“The problem is that 40 years of the anti-choice movement fighting back against this notion that women own themselves is starting to damage women’s confidence that they have and deserve their full human rights…”

“In a world where abortion restrictions are getting more serious all the time, and the vocal minority pushing these restrictions is so blatantly in love with returning women to a time where they were legally considered appendages of fathers or husbands, is it any wonder that an ordinary woman might actually worry that she’s legally required to get her boyfriend’s permission to have an abortion? Yes, men forcibly making women carry children from them would be a horrible violation of human rights, but a bunch of prudes using the law to force women to bear children as punishment for being “impure” is also a horrible human rights violation, and that’s one that’s occurring more and more with every restriction the anti-choicers manage to pass."

Kat said...

@Denis-- thanks for the link to the Galbraith piece. It was nice to read a reply to Krugman's oh-so-mild mea culpa. I don't quite understand the love and deference for someone who helped to get us in this place.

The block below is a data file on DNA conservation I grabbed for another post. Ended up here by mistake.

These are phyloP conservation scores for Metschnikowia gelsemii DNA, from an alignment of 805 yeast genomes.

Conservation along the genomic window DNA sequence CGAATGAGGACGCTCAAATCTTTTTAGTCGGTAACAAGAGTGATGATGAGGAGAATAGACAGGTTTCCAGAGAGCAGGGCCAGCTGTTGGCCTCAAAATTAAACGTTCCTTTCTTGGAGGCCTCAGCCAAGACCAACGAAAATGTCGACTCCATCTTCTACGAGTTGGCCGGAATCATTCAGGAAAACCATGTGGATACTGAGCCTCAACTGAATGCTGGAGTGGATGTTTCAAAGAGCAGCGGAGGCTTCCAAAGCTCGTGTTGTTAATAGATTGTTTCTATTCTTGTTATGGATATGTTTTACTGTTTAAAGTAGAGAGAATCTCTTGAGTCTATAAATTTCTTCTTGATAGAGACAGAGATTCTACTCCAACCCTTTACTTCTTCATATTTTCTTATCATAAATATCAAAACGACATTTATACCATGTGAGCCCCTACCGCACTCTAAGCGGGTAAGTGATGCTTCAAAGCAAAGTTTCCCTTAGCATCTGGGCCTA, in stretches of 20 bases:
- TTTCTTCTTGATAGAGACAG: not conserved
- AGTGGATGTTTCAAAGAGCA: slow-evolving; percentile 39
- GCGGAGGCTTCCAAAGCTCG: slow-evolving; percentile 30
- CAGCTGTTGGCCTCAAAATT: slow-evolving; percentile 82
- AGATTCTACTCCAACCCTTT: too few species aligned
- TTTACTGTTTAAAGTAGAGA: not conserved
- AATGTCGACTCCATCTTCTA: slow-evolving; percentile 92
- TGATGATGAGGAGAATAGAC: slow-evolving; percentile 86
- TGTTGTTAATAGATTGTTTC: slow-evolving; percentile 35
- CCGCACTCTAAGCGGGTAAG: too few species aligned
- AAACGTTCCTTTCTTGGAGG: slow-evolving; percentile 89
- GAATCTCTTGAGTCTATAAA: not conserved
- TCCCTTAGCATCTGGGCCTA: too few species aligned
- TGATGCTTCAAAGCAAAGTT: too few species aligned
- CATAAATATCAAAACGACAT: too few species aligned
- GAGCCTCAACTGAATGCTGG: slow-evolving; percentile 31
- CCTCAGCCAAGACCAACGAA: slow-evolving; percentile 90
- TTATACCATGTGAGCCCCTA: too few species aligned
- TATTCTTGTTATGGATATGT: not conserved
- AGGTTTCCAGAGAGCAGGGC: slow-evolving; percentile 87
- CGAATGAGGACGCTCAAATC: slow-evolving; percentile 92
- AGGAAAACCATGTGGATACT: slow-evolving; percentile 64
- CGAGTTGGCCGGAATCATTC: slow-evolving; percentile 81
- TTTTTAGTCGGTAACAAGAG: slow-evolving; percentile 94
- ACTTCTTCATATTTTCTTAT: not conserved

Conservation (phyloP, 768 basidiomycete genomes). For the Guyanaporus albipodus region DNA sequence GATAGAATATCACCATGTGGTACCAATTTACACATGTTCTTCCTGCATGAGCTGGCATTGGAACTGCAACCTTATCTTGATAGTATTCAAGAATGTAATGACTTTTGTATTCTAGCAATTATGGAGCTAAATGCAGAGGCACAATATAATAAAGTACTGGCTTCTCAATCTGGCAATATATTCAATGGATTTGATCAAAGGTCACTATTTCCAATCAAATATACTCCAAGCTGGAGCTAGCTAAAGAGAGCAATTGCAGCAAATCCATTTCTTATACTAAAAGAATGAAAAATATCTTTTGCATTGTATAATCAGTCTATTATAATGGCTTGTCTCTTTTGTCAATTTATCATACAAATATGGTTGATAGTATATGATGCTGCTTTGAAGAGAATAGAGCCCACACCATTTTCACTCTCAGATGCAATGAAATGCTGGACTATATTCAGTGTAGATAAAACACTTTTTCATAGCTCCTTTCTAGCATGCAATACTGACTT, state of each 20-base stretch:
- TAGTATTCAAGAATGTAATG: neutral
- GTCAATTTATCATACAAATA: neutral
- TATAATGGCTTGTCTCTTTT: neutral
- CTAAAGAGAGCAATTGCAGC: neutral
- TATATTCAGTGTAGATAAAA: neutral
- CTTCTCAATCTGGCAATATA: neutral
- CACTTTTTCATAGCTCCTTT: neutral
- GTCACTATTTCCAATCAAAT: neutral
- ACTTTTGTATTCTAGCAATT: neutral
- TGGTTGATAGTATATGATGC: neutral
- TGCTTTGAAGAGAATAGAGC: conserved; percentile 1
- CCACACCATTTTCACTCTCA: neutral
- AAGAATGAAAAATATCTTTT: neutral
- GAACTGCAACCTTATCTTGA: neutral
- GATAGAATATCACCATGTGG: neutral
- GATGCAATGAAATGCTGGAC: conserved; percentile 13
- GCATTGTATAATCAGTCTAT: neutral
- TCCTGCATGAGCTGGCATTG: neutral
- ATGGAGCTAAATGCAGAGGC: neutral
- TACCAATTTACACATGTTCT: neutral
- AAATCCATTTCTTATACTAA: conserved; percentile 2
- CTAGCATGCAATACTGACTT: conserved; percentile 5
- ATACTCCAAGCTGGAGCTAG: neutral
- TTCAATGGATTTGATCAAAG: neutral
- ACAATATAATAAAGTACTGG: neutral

Kat said...

I haven't read this yet-- but more on human rights here:

Jay - Ottawa said...

Glenn Greenwald reviews decisions in three recent court cases (Kiriacou-CIA; Rumsfeld-Padilla; Haditha -Sgt. Wuterich) and renders the following rules from the legal stew:

"The Rules of American Justice are quite clear:

(1) If you are a high-ranking government official who commits war crimes, you will receive full-scale immunity, both civil and criminal, and will have the American President demand that all citizens Look Forward, Not Backward.

(2) If you are a low-ranking member of the military, you will receive relatively trivial punishments in order to protect higher-ranking officials and cast the appearance of accountability.

(3) If you are a victim of American war crimes, you are a non-person with no legal rights or even any entitlement to see the inside of a courtroom.

(4) If you talk publicly about any of these war crimes, you have committed the Gravest Crime — you are guilty of espionage – and will have the full weight of the American criminal justice system come crashing down upon you."